The next advancement in wearable technology is a fabric armband with a touchpad. Researchers report in ACS Nano that they have developed a method to make playing video games, drawing cartoons, and signing documents easier. Their silk armband proof-of-concept converts a person's forearm into a keyboard or sketchpad. The three-layer, touch-responsive material translates what a user sketches or types into computer pictures.
Computer trackpads and electronic signature capture devices appear to be ubiquitous, but they are not common in wearables. Researchers have proposed constructing flexible touch-responsive panels out of clear, electrically conductive hydrogels, but these materials are sticky, making writing on them difficult and uncomfortable for the skin. As a result, Xueji Zhang, Lijun Qu, Mingwei Tian, and coworkers sought to combine a comparable hydrogel into a comfortable fabric sleeve for drawing or playing computer games.
A pressure-sensitive hydrogel was sandwiched between layers of knit silk by the researchers. To make the fabric electrically conductive, the top piece was covered in graphene nanosheets. When a finger slid over the sensing panel, it produced a pressure-responsive pad with real-time, rapid sensing when connected to electrodes and a data collection system.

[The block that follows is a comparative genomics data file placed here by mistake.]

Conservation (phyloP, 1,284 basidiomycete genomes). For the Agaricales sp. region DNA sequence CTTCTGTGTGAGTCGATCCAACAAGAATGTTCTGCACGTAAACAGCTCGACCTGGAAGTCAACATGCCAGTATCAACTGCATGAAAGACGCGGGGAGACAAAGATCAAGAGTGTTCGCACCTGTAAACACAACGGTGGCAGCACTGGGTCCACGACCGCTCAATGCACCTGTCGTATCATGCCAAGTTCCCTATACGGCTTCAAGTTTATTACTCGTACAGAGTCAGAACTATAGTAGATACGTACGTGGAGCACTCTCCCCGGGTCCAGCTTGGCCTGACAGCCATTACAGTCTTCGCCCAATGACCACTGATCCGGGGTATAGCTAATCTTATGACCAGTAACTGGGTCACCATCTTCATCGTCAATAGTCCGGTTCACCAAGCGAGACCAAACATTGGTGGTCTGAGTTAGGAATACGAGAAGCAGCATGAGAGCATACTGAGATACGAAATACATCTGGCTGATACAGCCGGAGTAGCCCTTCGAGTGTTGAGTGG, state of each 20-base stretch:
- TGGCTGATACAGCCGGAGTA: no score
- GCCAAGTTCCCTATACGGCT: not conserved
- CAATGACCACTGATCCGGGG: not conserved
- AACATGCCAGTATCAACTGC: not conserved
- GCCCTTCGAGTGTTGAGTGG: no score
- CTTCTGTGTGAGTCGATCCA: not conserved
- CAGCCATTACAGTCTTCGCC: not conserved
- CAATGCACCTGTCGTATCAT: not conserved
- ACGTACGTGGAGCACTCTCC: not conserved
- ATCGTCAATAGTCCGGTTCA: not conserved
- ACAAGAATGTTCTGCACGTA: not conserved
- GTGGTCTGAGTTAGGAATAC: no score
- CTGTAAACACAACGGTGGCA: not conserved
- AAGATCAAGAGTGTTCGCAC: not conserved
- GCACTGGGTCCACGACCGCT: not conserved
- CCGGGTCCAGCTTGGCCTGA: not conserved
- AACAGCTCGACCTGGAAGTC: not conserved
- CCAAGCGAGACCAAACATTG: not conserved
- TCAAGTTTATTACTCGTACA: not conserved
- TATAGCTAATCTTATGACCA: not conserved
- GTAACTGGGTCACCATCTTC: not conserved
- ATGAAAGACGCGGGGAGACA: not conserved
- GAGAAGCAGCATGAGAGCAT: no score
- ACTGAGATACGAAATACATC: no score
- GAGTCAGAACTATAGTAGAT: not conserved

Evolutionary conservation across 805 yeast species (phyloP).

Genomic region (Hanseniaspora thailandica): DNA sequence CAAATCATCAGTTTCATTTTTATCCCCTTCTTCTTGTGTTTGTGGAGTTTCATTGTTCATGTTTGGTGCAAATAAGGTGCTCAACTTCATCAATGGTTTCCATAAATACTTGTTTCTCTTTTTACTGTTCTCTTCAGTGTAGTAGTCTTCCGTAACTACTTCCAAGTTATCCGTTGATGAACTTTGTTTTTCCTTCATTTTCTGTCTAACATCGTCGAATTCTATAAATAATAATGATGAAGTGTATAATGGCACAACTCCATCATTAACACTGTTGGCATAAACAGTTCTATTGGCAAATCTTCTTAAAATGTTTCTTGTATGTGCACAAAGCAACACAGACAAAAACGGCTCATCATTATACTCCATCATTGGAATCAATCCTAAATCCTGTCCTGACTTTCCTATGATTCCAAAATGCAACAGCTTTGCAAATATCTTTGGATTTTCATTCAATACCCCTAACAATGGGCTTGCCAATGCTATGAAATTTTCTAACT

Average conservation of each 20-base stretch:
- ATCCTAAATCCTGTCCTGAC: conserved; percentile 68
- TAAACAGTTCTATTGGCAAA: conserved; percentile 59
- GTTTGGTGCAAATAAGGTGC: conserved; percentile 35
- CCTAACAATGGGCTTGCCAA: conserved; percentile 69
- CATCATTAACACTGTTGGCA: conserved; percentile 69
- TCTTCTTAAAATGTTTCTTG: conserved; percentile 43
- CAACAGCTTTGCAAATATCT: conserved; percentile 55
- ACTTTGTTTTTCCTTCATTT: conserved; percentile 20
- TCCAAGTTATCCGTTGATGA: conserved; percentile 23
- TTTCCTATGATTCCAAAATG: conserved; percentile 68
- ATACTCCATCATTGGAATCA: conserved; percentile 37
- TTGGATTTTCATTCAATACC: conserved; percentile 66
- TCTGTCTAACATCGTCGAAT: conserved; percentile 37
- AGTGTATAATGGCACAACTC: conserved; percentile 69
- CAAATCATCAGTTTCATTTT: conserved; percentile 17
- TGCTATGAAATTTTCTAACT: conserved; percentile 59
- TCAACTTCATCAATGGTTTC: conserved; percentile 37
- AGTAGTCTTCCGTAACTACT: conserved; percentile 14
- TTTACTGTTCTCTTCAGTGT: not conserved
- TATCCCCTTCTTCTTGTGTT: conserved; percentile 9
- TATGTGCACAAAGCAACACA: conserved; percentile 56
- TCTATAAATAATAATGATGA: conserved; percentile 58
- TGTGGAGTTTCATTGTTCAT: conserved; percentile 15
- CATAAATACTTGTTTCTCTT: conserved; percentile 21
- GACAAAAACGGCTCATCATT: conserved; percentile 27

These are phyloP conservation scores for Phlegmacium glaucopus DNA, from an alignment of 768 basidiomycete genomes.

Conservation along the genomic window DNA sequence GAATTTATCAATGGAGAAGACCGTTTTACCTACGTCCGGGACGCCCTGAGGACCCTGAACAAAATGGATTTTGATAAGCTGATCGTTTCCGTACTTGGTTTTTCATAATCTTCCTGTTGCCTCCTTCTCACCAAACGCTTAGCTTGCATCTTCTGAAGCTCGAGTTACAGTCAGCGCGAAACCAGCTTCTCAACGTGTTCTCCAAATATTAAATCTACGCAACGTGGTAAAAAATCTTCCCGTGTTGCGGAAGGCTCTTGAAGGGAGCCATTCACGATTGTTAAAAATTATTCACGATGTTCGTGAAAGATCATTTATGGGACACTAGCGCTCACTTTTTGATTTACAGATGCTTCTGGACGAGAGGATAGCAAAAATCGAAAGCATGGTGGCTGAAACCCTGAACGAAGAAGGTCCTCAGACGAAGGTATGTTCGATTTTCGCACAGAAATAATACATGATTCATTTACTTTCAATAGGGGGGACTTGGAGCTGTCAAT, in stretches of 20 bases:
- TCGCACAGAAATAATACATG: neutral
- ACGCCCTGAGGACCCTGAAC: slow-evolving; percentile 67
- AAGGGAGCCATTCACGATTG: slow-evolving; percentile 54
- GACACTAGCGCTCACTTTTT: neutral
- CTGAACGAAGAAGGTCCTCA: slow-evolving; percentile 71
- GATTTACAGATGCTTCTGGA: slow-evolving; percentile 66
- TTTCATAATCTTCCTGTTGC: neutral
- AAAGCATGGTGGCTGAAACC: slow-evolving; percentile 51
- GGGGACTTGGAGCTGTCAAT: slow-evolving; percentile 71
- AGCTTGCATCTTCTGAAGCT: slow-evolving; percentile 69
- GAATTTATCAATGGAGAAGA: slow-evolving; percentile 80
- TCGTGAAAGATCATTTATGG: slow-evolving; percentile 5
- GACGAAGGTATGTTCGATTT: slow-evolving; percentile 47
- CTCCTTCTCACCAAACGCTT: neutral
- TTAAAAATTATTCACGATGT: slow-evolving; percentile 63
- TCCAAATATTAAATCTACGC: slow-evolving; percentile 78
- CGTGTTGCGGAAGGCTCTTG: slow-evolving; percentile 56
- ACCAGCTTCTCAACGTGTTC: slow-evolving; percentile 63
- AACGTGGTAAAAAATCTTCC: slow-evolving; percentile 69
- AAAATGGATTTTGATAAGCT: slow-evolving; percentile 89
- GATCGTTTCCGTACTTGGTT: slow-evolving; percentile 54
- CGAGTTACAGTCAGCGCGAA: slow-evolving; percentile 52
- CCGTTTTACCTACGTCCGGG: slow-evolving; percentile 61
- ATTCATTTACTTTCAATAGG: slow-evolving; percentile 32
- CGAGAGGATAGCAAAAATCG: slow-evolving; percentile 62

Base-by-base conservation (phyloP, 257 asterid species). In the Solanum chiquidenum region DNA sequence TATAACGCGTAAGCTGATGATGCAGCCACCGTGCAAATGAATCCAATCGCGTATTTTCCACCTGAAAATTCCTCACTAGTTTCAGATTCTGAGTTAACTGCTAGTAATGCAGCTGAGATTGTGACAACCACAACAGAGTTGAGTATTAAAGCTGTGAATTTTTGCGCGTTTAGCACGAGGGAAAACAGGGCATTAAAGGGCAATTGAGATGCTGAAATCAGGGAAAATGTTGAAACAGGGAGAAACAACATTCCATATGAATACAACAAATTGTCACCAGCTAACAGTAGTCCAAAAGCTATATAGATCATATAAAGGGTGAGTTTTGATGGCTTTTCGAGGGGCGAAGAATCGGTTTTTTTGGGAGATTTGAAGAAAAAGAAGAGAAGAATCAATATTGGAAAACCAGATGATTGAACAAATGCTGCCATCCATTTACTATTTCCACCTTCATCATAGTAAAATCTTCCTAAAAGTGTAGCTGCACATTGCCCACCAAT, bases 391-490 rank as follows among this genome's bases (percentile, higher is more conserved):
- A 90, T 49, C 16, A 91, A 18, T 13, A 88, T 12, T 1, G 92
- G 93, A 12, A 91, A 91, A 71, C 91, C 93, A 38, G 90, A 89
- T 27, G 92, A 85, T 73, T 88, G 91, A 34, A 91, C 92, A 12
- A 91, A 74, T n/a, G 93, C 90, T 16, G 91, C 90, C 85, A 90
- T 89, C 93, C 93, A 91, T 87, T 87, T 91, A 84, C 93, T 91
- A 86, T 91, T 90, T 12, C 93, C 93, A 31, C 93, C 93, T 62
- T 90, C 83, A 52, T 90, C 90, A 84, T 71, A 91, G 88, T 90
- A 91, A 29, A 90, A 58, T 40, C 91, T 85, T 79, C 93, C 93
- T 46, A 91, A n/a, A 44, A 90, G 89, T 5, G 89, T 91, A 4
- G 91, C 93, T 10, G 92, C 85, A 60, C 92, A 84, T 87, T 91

The device was then embedded in an arm-length silk sleeve with a touch-sensitive region on the forearm. In experiments, a user used an armband to control the movement of blocks in a computer game and to draw vivid cartoons in a computer drawing application.
According to the researchers, this wearable touch panel proof-of-concept could inspire the next generation of flexible keyboards and wearable sketchpads.
The research was funded by the National Key Research and Development Program, Taishan Scholar Program of Shandong Province in China, Shandong Province Key Research and Development Plan, Shandong Provincial Universities Youth Innovation Technology Plan Team, National Natural Science Foundation of China, Natural Science Foundation of Shandong Province of China, and the Opening Fund of China National Textile and Apparel Council Key Laboratory of Flexible Devices for Intelligent Textile and Apparel at Soochow University.
Xu, R., et al. (2023). Skin-Friendly and Wearable Iontronic Touch Panel for Virtual-Real Handwriting Interaction. ACS Nano. doi.org/10.1021/acsnano.2c12612.